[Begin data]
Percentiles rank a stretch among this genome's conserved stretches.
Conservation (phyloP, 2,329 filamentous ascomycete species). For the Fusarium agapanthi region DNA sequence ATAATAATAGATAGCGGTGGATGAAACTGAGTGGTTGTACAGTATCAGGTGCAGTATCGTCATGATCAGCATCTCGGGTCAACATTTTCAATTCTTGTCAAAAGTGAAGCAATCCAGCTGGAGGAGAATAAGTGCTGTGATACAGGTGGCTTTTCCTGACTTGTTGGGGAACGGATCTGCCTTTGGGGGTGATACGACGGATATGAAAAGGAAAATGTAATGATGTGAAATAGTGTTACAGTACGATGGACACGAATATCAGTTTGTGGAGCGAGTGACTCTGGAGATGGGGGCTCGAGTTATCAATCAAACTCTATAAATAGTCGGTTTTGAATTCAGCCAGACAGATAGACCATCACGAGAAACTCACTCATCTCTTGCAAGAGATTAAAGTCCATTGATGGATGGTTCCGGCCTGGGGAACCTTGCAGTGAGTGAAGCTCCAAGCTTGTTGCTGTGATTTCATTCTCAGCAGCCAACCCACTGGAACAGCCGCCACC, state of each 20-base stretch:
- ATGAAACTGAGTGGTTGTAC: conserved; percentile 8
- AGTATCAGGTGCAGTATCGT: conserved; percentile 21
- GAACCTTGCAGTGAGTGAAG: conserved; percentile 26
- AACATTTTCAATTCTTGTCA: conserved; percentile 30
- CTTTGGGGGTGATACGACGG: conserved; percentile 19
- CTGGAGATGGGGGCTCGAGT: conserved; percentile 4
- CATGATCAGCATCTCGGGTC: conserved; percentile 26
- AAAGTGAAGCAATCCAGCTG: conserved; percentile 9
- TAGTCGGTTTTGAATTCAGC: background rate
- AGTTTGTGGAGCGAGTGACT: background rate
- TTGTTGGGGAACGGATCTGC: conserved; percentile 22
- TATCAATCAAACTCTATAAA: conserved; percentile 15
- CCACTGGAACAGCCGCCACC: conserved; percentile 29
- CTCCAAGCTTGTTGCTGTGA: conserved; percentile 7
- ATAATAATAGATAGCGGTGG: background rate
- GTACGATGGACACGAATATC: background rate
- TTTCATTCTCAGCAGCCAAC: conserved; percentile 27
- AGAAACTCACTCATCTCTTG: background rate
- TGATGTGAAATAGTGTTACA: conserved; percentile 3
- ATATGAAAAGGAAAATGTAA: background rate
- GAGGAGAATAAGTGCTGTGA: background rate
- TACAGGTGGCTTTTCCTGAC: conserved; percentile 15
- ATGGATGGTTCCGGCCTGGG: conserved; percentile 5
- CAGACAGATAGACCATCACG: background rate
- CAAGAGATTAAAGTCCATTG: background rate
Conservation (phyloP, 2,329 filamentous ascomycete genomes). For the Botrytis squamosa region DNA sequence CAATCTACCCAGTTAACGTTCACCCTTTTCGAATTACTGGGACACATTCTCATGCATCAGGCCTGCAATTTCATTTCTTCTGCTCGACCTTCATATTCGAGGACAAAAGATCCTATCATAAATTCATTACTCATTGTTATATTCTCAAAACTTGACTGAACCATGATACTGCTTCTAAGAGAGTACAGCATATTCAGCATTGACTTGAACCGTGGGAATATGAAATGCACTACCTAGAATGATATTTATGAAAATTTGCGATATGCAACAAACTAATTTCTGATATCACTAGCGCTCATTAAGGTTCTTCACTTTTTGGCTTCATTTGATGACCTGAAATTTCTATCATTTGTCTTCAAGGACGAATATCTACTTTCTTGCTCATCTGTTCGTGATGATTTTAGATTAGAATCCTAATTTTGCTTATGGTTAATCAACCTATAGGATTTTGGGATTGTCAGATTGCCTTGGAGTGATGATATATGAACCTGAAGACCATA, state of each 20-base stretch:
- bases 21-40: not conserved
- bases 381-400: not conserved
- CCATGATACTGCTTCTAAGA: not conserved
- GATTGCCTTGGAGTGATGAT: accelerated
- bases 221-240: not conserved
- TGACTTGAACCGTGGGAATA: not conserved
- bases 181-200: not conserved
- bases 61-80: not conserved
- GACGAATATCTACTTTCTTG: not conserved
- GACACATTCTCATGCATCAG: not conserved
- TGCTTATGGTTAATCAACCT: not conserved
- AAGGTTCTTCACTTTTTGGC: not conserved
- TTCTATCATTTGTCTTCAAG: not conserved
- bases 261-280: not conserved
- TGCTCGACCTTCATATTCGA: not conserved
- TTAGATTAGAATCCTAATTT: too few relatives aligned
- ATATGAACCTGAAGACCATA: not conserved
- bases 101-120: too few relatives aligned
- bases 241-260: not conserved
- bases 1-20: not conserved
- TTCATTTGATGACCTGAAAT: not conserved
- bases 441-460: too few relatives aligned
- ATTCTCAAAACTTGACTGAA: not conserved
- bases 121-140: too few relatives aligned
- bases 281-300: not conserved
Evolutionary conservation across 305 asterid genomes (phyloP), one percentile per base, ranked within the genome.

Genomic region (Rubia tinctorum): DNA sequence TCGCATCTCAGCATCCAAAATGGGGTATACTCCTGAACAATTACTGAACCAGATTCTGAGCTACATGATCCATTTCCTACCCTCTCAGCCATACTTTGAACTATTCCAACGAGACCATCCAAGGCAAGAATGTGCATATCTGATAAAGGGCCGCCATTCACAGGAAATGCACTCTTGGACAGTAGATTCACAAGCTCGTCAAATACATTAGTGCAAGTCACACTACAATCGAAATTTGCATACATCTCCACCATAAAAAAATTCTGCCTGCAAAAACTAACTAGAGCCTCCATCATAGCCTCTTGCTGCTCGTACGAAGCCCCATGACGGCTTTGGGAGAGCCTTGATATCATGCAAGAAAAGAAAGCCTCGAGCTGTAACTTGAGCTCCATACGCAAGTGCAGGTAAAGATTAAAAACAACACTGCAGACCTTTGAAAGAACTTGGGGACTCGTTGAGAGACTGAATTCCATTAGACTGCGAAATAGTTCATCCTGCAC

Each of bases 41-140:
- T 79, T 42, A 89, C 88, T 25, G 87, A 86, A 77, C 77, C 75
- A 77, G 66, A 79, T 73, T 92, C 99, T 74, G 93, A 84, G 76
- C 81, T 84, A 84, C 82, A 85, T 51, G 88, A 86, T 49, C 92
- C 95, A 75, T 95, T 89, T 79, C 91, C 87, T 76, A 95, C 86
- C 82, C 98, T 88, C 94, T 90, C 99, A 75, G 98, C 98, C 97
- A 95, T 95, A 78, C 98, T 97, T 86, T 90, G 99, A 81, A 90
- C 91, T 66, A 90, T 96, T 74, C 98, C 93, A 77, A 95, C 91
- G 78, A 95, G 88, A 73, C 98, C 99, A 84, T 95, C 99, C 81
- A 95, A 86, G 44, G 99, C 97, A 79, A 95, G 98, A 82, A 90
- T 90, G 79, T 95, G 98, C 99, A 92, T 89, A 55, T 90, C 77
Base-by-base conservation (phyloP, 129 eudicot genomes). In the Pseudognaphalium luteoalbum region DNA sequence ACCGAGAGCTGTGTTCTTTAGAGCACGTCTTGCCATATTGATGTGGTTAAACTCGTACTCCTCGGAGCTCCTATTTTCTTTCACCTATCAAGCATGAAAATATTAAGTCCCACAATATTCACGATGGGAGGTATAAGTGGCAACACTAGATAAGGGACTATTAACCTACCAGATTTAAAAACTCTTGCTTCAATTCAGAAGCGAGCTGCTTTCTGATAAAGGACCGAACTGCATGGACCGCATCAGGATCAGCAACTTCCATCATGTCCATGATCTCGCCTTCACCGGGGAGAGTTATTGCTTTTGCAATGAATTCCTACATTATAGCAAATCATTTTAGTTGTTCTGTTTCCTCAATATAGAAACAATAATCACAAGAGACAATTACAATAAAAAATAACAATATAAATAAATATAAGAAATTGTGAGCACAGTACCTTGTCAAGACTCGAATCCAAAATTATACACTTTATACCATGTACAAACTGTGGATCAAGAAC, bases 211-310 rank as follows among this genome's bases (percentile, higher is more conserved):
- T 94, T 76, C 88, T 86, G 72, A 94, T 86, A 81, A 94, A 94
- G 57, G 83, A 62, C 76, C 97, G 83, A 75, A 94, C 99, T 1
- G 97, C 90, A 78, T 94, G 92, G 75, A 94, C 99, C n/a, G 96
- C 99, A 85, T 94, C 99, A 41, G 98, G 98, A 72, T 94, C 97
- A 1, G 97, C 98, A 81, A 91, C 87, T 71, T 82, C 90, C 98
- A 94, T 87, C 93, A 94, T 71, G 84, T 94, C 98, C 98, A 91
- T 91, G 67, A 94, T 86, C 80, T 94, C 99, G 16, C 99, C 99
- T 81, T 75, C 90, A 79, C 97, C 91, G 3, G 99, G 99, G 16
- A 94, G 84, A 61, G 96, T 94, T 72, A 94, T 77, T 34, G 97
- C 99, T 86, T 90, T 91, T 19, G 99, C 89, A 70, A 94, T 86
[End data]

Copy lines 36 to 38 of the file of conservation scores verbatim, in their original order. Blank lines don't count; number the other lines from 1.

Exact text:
- bases 61-80: not conserved
- GACGAATATCTACTTTCTTG: not conserved
- GACACATTCTCATGCATCAG: not conserved